Physicists and engineers have always been intrigued by high transition temperature superconducting materials ever since their discovery in 1986 by Bednorz and Muller. These materials offer new prospects for the SACM. Not only is their ability to transport an intensive electrical current at superconducting state preserved at temperatures in excess of 60K (for certain materials), but most importantly they keep their superconducting properties with an induction of 30T, providing they are kept at the temperature of liquid helium. Thus it becomes possible to make superconducting magnets that function between 30 and 40K or produce magnetic fields of 30T.
In addition to the modernisation of the test facilities, where tests on these new superconductors are conducted, the SACM, with the help of an industrial group, has begun development on the construction of a round strand that can be wired, and the research of applications requiring the use of magnetic fields higher than 20T.
The developments of conductors are focused on measuring the performance of the existing ribbons, particularly for use in fusion tokamaks. A joint study carried out with the Department of controlled fusion research at Cadarache sets out to qualify Bi2212 superconducting compounds and to study the consequences of their use in the operation of a machine such as the demonstration fusion reactor, Demo.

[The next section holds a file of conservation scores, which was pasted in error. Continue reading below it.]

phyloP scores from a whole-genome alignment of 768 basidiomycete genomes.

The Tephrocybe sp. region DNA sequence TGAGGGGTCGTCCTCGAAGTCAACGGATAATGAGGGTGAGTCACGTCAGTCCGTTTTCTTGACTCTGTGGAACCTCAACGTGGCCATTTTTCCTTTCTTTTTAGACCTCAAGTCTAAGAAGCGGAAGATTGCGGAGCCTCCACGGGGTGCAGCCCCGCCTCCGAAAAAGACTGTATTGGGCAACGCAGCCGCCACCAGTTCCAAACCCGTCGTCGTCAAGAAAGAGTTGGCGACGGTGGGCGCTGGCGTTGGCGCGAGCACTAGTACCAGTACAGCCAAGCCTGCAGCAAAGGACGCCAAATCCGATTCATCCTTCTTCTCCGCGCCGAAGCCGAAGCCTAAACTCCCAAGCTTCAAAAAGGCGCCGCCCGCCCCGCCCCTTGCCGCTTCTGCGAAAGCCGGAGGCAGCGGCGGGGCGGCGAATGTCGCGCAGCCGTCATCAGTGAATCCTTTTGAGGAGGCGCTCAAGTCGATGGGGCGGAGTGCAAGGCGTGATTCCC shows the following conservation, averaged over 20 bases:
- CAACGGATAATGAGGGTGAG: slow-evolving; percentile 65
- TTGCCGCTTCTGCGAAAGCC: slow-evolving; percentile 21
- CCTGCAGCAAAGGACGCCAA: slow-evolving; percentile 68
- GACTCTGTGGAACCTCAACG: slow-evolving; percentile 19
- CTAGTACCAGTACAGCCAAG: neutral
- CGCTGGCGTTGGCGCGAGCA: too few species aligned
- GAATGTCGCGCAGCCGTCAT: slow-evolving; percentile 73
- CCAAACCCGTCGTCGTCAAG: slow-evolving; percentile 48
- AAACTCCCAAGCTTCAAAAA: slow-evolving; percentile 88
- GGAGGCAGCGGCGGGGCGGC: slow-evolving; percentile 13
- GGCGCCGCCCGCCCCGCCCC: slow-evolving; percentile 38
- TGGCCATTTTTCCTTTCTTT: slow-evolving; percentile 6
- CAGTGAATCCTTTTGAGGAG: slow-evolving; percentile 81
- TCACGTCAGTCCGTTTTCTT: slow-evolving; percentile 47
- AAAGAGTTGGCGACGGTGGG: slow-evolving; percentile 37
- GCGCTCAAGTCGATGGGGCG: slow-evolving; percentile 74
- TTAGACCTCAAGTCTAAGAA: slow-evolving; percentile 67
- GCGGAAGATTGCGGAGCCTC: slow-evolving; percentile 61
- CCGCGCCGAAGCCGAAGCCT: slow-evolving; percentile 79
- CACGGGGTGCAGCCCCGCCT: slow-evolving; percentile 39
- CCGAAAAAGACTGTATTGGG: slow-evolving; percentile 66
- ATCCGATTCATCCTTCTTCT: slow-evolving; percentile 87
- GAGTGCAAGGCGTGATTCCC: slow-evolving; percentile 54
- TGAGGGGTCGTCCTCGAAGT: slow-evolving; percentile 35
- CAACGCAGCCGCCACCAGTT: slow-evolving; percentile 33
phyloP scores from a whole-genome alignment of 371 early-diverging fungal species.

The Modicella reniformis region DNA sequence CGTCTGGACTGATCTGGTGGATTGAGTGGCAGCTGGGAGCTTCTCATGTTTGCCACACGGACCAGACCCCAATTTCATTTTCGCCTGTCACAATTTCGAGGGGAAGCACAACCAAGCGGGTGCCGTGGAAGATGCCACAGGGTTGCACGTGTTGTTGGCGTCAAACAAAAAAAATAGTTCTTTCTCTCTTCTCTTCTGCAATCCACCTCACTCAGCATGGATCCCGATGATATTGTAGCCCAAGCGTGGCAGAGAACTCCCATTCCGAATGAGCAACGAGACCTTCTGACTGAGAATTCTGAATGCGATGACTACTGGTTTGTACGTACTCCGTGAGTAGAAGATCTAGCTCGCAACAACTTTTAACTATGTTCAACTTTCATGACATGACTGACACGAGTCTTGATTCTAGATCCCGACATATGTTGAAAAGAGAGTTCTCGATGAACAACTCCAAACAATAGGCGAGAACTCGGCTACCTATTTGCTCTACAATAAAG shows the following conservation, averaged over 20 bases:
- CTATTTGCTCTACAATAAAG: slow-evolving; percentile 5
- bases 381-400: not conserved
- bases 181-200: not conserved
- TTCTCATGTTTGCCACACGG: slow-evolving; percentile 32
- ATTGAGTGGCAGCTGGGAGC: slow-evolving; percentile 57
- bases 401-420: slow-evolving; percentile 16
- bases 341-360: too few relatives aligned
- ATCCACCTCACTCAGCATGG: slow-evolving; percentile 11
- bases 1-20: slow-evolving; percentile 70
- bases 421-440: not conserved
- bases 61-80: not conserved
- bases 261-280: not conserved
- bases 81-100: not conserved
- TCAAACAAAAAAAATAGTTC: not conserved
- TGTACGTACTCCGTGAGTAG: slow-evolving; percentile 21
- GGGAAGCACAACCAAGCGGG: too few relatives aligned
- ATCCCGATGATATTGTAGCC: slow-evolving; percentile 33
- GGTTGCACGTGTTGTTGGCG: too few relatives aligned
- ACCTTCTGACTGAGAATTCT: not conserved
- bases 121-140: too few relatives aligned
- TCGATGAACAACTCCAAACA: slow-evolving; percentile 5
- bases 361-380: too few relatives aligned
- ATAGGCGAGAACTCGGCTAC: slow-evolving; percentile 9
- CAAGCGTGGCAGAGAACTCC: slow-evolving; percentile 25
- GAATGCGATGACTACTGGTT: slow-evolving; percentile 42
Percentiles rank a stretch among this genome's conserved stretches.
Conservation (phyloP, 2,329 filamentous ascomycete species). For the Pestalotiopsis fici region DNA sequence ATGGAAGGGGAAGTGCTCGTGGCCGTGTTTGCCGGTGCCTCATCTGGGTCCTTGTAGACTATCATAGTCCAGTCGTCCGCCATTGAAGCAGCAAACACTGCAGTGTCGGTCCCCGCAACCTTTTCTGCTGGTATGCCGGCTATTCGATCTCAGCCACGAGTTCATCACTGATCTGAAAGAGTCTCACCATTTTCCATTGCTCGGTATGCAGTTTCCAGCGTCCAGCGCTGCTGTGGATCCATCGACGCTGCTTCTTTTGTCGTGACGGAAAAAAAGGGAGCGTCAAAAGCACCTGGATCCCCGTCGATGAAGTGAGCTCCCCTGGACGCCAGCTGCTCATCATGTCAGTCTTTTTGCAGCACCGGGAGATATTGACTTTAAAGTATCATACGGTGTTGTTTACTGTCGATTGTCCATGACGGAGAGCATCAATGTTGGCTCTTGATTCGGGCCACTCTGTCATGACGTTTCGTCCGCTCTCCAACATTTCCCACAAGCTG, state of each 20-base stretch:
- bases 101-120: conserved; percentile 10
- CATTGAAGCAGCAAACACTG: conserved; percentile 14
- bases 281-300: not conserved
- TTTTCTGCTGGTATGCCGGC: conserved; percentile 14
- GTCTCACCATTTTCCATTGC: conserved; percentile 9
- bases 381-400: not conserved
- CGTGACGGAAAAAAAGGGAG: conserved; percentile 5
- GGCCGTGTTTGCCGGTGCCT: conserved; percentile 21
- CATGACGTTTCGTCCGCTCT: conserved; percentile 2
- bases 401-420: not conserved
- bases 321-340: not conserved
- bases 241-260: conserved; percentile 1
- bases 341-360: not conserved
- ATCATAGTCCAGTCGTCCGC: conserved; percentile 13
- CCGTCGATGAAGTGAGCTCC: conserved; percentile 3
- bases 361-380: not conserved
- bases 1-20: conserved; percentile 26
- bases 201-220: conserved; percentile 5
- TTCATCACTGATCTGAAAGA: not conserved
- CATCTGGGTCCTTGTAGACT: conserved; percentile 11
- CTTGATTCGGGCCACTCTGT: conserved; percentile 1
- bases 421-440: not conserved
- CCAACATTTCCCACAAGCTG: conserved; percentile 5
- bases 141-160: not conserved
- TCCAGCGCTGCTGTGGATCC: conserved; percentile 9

Applications identified as requiring magnetic fields higher than 20T are high field nuclear magnetic resonance (NMR) and magnetic levitation. High field NMR makes it possible to analyse the structure of complex molecules; it is currently thought that 20% of unknown molecular structures could be decrypted with instruments which function at the resonance frequency of a 1GHz proton, corresponding to a magnetic field of 23.5T. Magnetic levitation makes it possible to overcome the earth's gravitational pull in a paramagnetic or diamagnetic environment, and to recreate the conditions of experiments onboard spacecraft. This technique allows us to obtain better crystallographic purity in the development of crystals, to study anomalies in wettability phenomena and changes to self-organisation phenomena in biology or heat exchanges in walls.
last update : 03-25 00:00:00-2008 (2430)